Skip to main content

Titus



Perhaps my favorite verse in this letter is 2:13, “…while we wait for the blessed hope and the manifestation of the glory of our great God and Savior, Jesus Christ.”

When I was a teenager, I spent time in Christian circles that emphasized the Second Coming of Christ. I certainly had the expectation that Jesus might return at any time. And that was good. I think in some Christian circles we have lost much of this emphasis on the hope of the Second Coming—and that is a great loss. Of course, this doctrine can be emphasized in the wrong way. One wrong way of thinking about it is to try to figure out the day and the time of Christ’s return. Even Jesus said he did not know the day or the time. Another wrong emphasis, I think, is the application of some segments of Scripture to the “end times” that perhaps had no such meaning for their first readers. A third problem comes when we focus on waiting for the Second Coming and don’t do anything else. Perhaps very few Christians are in danger of this. However, I grew up thinking that there were really only three aspects to the Christian life: getting saved, helping others to get saved, and then waiting for the Second Coming. 

C. S. Lewis was one writer who helped me to see that there is so much more to the Christian life. I like what he has to say in Mere Christianity….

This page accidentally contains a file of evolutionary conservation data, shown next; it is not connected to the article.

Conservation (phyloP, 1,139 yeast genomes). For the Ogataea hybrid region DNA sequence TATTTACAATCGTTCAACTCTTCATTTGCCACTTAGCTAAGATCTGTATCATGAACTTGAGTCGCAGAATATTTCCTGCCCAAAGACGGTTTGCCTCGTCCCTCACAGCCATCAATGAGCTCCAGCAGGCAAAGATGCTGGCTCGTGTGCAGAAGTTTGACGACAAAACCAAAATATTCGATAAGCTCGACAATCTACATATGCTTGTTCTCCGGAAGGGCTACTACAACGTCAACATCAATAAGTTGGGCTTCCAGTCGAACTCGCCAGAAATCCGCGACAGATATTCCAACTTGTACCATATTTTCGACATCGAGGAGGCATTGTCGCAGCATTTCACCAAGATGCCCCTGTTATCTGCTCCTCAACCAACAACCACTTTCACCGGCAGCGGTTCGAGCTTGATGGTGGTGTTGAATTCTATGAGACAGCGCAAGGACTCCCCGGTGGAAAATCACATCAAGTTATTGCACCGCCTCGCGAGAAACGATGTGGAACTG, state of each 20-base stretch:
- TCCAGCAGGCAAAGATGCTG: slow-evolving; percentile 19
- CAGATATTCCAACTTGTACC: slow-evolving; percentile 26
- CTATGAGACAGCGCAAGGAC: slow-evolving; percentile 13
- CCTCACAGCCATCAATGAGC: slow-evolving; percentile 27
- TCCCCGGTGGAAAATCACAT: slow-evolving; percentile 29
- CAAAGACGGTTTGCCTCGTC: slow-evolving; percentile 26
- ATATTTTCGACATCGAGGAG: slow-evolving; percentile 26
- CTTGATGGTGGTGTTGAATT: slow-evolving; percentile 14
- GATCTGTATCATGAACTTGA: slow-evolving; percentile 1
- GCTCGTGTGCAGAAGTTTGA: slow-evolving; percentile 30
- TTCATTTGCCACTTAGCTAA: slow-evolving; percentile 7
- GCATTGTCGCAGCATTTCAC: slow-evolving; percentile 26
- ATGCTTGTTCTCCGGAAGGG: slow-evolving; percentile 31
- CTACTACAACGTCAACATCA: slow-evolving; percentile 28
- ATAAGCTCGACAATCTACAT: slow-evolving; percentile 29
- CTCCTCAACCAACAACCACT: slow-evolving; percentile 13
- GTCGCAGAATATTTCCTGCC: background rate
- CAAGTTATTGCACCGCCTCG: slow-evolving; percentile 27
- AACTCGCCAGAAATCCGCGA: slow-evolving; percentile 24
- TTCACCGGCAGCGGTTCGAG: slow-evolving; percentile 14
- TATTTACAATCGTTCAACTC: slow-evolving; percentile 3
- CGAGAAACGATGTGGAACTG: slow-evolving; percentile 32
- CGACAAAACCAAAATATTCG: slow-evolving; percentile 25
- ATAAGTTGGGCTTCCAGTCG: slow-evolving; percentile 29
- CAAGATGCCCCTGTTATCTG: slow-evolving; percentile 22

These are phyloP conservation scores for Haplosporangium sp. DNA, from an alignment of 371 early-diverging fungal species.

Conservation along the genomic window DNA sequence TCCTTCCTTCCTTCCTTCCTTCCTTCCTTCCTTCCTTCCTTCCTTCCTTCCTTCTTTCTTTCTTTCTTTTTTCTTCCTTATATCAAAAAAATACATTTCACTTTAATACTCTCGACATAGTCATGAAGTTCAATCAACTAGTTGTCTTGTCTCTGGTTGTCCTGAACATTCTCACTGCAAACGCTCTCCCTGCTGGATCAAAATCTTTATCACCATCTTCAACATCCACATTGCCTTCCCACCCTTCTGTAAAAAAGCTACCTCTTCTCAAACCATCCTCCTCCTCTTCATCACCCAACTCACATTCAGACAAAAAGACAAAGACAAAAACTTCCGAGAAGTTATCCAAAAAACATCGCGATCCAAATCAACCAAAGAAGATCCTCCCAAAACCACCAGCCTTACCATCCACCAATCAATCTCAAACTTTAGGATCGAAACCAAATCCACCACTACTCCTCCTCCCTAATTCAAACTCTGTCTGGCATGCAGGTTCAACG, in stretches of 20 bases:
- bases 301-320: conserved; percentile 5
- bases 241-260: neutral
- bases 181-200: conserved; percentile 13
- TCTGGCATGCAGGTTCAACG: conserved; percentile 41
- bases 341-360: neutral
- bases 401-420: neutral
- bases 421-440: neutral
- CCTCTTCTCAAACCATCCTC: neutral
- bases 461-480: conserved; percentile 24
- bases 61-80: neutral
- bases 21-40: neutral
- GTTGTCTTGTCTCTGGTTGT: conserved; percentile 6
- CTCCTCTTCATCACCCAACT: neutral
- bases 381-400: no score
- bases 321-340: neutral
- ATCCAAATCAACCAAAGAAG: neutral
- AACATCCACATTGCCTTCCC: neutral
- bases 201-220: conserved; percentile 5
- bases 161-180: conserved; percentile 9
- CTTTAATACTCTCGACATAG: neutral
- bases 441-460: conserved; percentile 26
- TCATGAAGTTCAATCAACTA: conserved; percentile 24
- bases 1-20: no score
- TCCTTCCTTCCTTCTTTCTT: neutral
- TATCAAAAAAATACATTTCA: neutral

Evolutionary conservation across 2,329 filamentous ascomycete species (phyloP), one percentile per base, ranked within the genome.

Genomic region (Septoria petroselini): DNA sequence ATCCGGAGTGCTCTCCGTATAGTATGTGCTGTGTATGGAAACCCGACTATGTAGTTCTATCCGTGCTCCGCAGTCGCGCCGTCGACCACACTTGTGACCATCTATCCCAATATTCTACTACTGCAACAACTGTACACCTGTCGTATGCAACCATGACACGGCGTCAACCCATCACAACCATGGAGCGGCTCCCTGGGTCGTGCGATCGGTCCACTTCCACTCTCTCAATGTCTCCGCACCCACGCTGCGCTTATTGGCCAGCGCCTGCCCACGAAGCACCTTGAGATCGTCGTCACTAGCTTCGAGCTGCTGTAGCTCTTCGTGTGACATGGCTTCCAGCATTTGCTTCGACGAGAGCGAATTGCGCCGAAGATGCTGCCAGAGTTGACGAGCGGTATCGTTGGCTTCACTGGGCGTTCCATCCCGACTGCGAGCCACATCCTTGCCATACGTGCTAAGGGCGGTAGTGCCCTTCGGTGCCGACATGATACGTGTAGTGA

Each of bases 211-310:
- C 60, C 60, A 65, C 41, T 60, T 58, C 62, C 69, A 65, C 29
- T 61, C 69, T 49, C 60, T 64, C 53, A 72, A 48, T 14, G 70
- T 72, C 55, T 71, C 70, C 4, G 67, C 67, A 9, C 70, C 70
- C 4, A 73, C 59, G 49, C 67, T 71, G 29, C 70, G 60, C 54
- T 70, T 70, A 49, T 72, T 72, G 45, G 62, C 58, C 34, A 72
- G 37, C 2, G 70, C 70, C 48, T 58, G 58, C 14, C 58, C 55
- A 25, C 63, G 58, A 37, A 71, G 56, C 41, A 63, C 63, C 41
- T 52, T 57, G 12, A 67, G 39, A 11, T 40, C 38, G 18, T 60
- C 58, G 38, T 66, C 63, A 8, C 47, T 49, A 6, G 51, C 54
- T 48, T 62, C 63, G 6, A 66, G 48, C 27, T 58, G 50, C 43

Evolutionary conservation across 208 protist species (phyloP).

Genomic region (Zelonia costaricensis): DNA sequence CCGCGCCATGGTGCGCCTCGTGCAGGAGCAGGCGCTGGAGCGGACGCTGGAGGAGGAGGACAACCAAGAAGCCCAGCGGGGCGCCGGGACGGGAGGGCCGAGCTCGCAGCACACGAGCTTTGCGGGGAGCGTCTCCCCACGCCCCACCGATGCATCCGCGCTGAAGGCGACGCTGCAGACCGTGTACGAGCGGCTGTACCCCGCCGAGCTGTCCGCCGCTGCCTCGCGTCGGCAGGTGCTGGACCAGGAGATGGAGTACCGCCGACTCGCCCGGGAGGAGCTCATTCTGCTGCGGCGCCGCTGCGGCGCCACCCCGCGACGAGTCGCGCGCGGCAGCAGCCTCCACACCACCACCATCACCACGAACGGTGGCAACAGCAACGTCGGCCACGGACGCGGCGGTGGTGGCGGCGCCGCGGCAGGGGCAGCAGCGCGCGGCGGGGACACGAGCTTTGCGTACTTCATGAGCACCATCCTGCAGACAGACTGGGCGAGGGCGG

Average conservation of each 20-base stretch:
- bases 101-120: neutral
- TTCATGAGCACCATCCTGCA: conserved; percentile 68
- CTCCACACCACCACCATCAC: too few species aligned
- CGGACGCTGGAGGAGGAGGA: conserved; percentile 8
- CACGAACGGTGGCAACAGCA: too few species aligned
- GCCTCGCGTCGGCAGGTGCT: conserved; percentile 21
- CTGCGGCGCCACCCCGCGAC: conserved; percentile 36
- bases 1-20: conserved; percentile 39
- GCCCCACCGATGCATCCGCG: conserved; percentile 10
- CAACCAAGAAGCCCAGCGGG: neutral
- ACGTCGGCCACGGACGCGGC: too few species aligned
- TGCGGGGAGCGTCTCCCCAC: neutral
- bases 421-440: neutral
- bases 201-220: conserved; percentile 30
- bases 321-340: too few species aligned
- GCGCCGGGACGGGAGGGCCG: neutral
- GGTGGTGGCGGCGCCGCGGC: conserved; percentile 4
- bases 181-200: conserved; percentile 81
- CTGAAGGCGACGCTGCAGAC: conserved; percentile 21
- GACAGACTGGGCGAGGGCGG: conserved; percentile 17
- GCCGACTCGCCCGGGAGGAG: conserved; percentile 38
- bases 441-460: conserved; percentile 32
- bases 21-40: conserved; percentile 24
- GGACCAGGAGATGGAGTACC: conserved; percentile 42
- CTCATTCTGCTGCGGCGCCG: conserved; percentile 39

Hope is one of the Theological virtues. This means that a continual looking forward to the eternal world is not (as some modern people think) a form of escapism or wishful thinking, but one of the things a Christian is meant to do. It does not mean that we are to leave the present world as it is. If you read history you will find that the Christians who did most for the present world were just those who thought most of the next. The Apostles themselves, who set on foot the conversion of the Roman Empire, the great men who built up the Middle Ages, the English Evangelicals who abolished the Slave Trade, all left their mark on Earth, precisely because their minds were occupied with Heaven. It is since Christians have largely ceased to think of the other world that they have become so ineffective in this. Aim at Heaven and you will get earth “thrown in”: aim at earth and you will get neither. It seems a strange rule, but something like it can be seen at work in other matters. Health is a great blessing, but the moment you make health one of your main, direct objects you start becoming a crank and imagining there is something wrong with you. You are only likely to get health provided you want other things more—food, games, work, fun, open air. In the same way, we shall never save civilization as long as civilization is our main object. We must learn to want something else even more.